The new stimulus proposal includes another round of direct payments to millions of Americans, and it has some worried checks will be going out to Americans who don’t need the money.
However, those who received stimulus checks in the past but did not lose their jobs are showing their money is still going to those who need it most.
Matthew Pierce is a teacher at the Milton Hershey School in Hershey, Pennsylvania. The school is a free boarding school for children in poverty, where they are given free housing and free meals to focus on their academics and thrive.
During the pandemic, some students had to return home to a family struggling financially. So, when Pierce received his first stimulus check last year, he decided to use it to feed students who had to return home. He acknowledged the money could’ve been used to pay bills or feed his own family, but he knew his students needed it more.
“To forgo paying a bill or to forgo something that money could be utilized for, that was an easy decision for me to make,” said Pierce. "It’d be far harder for me to know that I utilized it for something I needed while one of the students I know was in need and didn’t have food that day.”
Pierce purchased more than 40 Uber Eats gift cards for students, sending them electronically to students in need. Oftentimes, he included a note of encouragement with the gift.
“Some people I gave more encouraging statements because I knew their situation more closely,” said Pierce, “But it really meant a lot, because I know that day those students and their family were going to be able to buy themselves a good meal.”
Uber Eats has since donated more gift cards for Pierce to be able to send to his students.
“I just want as many people that can to make it out of this pandemic,” said Dana Kennedy, a nonprofit worker in Colorado.
Kennedy also chose not to use her stimulus money for herself.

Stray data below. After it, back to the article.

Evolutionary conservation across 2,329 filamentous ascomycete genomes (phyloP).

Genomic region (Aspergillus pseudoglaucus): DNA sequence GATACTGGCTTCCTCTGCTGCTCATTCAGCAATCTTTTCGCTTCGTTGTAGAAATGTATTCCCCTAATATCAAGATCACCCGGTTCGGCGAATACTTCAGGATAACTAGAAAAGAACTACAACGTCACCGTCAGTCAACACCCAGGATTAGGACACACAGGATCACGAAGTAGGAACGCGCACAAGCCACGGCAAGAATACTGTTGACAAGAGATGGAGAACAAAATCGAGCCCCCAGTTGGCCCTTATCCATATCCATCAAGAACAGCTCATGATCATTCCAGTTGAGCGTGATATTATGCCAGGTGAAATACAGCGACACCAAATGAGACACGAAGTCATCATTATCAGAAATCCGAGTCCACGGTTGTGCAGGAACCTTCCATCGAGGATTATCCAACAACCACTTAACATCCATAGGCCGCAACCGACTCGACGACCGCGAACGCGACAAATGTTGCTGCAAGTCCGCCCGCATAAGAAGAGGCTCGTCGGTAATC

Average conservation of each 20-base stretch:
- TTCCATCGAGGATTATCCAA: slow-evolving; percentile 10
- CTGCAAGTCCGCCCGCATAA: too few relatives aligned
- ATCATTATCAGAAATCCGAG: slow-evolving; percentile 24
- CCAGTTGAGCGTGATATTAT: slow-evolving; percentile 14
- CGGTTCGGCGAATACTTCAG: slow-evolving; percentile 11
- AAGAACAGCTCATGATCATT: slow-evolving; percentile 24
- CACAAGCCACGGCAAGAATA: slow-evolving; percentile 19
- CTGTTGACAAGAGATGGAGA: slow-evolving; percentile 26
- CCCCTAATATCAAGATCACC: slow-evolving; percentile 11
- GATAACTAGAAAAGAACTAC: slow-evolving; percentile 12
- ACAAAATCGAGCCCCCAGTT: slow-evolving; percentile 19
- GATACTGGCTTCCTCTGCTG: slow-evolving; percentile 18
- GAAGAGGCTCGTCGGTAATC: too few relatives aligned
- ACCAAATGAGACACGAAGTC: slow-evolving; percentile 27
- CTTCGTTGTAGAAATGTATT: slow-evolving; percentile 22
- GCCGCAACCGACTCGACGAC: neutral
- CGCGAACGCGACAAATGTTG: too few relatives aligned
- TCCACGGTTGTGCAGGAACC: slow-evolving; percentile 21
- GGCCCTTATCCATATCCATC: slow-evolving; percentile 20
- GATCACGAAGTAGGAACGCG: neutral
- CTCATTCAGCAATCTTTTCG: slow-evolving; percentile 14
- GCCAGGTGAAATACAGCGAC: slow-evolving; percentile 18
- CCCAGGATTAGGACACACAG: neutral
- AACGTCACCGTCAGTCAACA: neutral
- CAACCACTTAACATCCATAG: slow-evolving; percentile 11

“I gave it to people who I knew directly, who need more financial resources,” said Kennedy. "I gave some of it to a mutual aid organization who is supporting people in Denver where I live, who need money to pay for things like rent or to get their car fixed.”
She also used the rest of her stimulus money to donate to her local food bank. When asked what her plans are for the next stimulus check, she plans to donate most of it as well.
Pierce, too, plans to continue to put all stimulus checks to help his students.
“Someone asked me why I don’t start some national campaign for this sort of thing or open up a GoFundMe?” said Pierce. “My response is simply, ‘what we need right now is everyone to find where they are best able to meet the need in their community. If we are all giving in our community, everyone’s need gets met.’”
Kennedy and Pierce are just two people of many around the country who have donated their stimulus checks. Many people are posting about it on social media using the hashtag #ShareMyCheck or #PayItForward. The goal is to inspire others to do the same and to combat concerns that some stimulus checks won’t be going to those in need, a concern Kennedy thinks is distracting from bigger problems.
“I think there are bigger worries, like the billionaires getting richer and richer and richer while the rest of us are not,” said Kennedy. “Me getting $1,400 is the wrong thing we should be thinking about."